Materials and methods

Ethical statement

The review board of college of science of the Bahir Dar University (BDU) reviewed and approved the research proposal (S1 File). The research and community service vice president office review board reapproved and accepted the proposal. The questionnaire (S1 File) and its consent acquisition procedure were also approved by BDU. After human ethics research approval, we obtained permission letter that contained a letter of requesting support to all Kebeles and villages to conduct this research project around Lake Tana Biosphere Reserve from BDU.

At the beginning of each potential questionnaire interview, the aim of the research was briefly explained by the interviewers for each respondent. The interviewers also fully informed to the respondents on how the data obtained from them would be used. Confidentiality of information was assured by the investigators. Participants gave their consent orally after being explained the aim of the survey, topics of different sections on the questionnaire, and how the interview would proceed. Consent was obtained by having participants state that they agree to participate. Respondents were selected opportunistically based on chance encounter from each village. We undertook the interviews in the Amharic language since the residents of the area are Amhara community. In the meantime, we didn’t access any medical issues in this research project in the area.

Study area

This study was conducted around Lake Tana Biosphere Reserve (LTBR). The biosphere reserve comprises Lake Tana, the largest lake in Ethiopia (Fig 1). It is located between 11°.50’ to 12° 40’ N latitude and 36° 90’ to 37° 30’ E longitude with an average elevation of 1800 m asl; the lake is the natural type which covers 309,132.12 ha with an average depth of 8 m [45]. Lake Tana is the main source of the Abbay River. The climate is characterized by a unimodal rainfall pattern, the wet season includes from June to October with peak rainfall in August, and the dry season is from November to May when decreased the water level of the lake region. The mean maximum and minimum temperatures of Lake Tana are 29.20 and 10.90 °C, respectively [46]. The Lake Tana area consists of more than 37 islands and 16 peninsulas, giving a home to 21 churches and monasteries dating back to the 13th century with a unique cultural, and religious heritage, and historical and aesthetic value.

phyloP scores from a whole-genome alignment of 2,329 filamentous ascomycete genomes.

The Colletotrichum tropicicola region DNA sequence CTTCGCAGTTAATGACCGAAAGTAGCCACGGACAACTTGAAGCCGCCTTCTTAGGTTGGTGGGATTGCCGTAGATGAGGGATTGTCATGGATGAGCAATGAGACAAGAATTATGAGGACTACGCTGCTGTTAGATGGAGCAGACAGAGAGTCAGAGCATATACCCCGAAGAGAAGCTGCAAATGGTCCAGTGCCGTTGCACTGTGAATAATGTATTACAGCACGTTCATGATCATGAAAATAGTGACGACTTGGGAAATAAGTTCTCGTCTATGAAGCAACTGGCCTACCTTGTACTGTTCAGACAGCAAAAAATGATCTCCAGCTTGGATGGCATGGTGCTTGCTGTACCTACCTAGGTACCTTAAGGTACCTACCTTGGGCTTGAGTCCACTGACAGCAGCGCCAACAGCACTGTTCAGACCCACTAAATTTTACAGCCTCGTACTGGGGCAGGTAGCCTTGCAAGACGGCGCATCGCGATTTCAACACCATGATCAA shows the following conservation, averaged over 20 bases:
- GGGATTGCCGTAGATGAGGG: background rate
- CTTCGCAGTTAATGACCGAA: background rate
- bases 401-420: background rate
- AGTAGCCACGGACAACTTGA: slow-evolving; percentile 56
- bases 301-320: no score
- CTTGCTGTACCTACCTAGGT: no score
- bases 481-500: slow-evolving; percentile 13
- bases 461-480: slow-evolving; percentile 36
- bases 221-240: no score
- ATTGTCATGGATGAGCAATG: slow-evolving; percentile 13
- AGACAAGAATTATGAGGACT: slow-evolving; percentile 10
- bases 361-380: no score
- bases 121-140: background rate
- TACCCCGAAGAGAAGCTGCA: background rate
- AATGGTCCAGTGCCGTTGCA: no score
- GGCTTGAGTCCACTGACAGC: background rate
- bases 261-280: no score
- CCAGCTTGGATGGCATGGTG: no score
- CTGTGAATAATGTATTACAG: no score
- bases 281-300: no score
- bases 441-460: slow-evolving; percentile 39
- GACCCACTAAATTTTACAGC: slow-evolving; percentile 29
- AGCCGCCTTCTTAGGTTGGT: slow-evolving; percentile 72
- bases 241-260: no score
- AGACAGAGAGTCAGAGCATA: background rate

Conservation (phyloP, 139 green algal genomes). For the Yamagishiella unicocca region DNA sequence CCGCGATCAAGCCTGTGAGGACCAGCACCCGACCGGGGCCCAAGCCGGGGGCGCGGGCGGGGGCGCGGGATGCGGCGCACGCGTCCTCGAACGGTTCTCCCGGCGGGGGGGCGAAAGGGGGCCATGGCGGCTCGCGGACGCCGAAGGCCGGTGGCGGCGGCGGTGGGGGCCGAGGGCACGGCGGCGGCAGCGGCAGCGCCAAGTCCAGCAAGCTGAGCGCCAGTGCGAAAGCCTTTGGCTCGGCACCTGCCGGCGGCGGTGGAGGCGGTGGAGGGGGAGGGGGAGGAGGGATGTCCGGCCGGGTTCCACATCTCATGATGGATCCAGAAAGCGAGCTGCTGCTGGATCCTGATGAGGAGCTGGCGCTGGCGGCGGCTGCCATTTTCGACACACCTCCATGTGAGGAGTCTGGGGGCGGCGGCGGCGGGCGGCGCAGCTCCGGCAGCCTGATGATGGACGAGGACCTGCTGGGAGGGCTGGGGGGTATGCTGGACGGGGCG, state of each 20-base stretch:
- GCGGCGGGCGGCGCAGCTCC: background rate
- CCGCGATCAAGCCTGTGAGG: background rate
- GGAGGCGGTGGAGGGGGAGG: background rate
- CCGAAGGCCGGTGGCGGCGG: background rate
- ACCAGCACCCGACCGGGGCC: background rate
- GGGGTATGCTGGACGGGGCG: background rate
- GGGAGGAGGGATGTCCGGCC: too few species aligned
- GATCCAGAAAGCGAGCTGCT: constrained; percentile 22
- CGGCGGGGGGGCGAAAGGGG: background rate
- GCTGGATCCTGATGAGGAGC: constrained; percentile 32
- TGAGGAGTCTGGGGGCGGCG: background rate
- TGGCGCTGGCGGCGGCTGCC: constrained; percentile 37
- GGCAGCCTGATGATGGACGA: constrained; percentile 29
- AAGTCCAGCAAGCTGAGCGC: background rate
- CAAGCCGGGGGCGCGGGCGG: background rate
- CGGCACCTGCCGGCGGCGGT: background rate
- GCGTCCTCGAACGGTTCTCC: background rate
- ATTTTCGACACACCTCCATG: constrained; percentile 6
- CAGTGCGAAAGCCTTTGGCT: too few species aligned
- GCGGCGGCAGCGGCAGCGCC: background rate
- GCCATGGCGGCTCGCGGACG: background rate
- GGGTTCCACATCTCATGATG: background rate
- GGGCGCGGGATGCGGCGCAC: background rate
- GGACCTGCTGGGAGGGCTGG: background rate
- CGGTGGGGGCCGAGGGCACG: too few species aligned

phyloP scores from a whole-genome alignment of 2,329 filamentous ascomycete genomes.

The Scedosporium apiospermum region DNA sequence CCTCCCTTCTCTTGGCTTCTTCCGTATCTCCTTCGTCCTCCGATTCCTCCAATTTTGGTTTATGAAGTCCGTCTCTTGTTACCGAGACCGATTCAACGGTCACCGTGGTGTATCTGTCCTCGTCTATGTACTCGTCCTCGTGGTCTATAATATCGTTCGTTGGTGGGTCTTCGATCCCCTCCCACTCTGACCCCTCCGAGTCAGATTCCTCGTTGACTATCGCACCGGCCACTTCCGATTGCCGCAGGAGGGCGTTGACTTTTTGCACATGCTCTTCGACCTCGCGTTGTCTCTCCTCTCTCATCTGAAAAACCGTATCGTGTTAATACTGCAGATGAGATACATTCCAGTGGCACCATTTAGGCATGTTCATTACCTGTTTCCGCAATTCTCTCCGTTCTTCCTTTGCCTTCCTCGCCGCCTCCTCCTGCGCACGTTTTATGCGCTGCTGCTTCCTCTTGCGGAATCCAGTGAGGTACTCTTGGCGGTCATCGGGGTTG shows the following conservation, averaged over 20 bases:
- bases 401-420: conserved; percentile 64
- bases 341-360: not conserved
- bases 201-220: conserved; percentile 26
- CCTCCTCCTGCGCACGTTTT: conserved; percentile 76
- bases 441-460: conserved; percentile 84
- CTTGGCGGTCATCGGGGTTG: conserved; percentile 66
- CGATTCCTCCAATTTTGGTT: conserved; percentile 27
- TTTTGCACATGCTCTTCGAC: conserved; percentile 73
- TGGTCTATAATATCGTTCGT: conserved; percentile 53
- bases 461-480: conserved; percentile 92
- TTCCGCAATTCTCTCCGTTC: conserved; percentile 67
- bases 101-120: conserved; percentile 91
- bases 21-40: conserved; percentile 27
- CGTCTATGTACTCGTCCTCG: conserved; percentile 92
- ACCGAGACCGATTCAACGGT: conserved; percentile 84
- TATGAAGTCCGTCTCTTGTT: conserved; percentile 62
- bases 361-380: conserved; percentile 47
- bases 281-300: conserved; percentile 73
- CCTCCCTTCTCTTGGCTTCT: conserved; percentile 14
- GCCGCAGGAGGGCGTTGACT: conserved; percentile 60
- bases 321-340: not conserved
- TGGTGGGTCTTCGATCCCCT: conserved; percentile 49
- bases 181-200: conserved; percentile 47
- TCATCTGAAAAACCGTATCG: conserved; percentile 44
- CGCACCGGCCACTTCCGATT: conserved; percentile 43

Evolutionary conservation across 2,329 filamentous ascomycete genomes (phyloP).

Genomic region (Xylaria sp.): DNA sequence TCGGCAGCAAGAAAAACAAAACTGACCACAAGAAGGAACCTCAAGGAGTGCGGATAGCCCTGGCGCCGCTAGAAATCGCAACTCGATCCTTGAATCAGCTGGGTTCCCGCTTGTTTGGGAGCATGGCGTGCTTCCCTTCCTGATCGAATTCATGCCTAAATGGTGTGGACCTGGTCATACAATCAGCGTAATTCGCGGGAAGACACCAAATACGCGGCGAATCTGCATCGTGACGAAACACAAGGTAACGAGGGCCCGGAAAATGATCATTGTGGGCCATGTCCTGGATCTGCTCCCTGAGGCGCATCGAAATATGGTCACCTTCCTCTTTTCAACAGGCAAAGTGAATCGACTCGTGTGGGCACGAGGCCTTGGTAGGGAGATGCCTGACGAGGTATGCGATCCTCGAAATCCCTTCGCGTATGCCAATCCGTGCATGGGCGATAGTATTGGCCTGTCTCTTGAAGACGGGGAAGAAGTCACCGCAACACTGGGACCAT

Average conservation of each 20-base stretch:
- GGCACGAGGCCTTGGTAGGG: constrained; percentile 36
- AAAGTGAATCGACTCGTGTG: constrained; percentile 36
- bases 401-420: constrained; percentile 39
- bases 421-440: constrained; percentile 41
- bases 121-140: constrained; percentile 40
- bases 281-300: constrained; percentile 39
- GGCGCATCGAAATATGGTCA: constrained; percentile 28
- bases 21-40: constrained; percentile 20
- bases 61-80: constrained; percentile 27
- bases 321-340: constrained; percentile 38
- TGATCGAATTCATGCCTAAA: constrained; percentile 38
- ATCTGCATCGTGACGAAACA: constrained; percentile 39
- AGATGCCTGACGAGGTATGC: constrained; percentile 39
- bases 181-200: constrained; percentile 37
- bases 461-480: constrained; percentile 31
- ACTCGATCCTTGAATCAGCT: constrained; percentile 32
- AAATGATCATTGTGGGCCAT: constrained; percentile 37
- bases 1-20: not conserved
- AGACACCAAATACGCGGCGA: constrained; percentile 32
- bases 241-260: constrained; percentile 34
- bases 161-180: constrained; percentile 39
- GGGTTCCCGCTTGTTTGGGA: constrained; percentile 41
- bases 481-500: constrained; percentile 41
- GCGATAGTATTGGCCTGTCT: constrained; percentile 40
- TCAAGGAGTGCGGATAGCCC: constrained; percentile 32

Fig 1. Location Lake Tana Biosphere Reserve, Ethiopia.

(the map has been created by our team using shapefiles acquired from the Ethiopian Mapping Agency. These shapefiles can be accessed for free through the official website of the agency at

The area is characterized by an enormous heterogeneity of land uses human settlements, villages, farmlands, livestock grazing pastures, and natural ecosystems. Many wetlands are located almost all around Lake Tana and are ecologically the most important units in Ethiopia. The reserve is a hotspot of biodiversity, internationally known as an Important Bird Area. The LTBR is an important fish resource and is home to up to 28 different species of fish of which 20 species are endemic to the Lake Tana catchment [47]. LTBR is part of the Eastern Afromontane Biodiversity Hotspot. The main economic activities of the region are agriculture, fishing, and national and international tourism (religious and recreational). The area has a unique cultural, historical, and aesthetic value with numerous monasteries and churches. Farming expands to wetlands including the shorelines of the lake and at some pocket areas when the lake level drops during the dry season. Several kilometers of dry parts of the lake area become available for agriculture and are used by the local farmers to grow cereal crops [48].

Common grass species of Family Poaceae of the area include Eragrostis spp., Pennisetum spp., Panicum spp., Echinochloa spp., Setaria spp., Phragmites australis, Hyparrhenia spp., Cymbopogon spp., and Sorghum spp. In addition, Family Acanthaceae (Hygrophila auriculata), Family Cyperaceae (Cyprus papyrus), Family Typhaceae (Typha latifolia), Nymphaeaceae (Nymphaea caerulea), Family Juncaceae (Juncus dregeanus), Family Commelinaceae (Floscopa glomerata), Family Eriocaulaceae (Eriocaulon spp.), and Family Xyridaceae (Xyris capensis) are the main species of wetlands of the region (personal observation). LTBR and its surrounding areas also support a diverse mammalian community including hippos (Hippopotamus amphibious), olive baboons (Papio anubis), grivet monkeys (Chlorocebus aethiops), bushpigs (Potamochoerus larvatus), rock hyraxes (Procavia capensis), African clawless otters (Aonyx capensis), Nile monitors (Varanus niloticus) and different bird and fish species as well as invertebrate animals (personal observation).

Data collection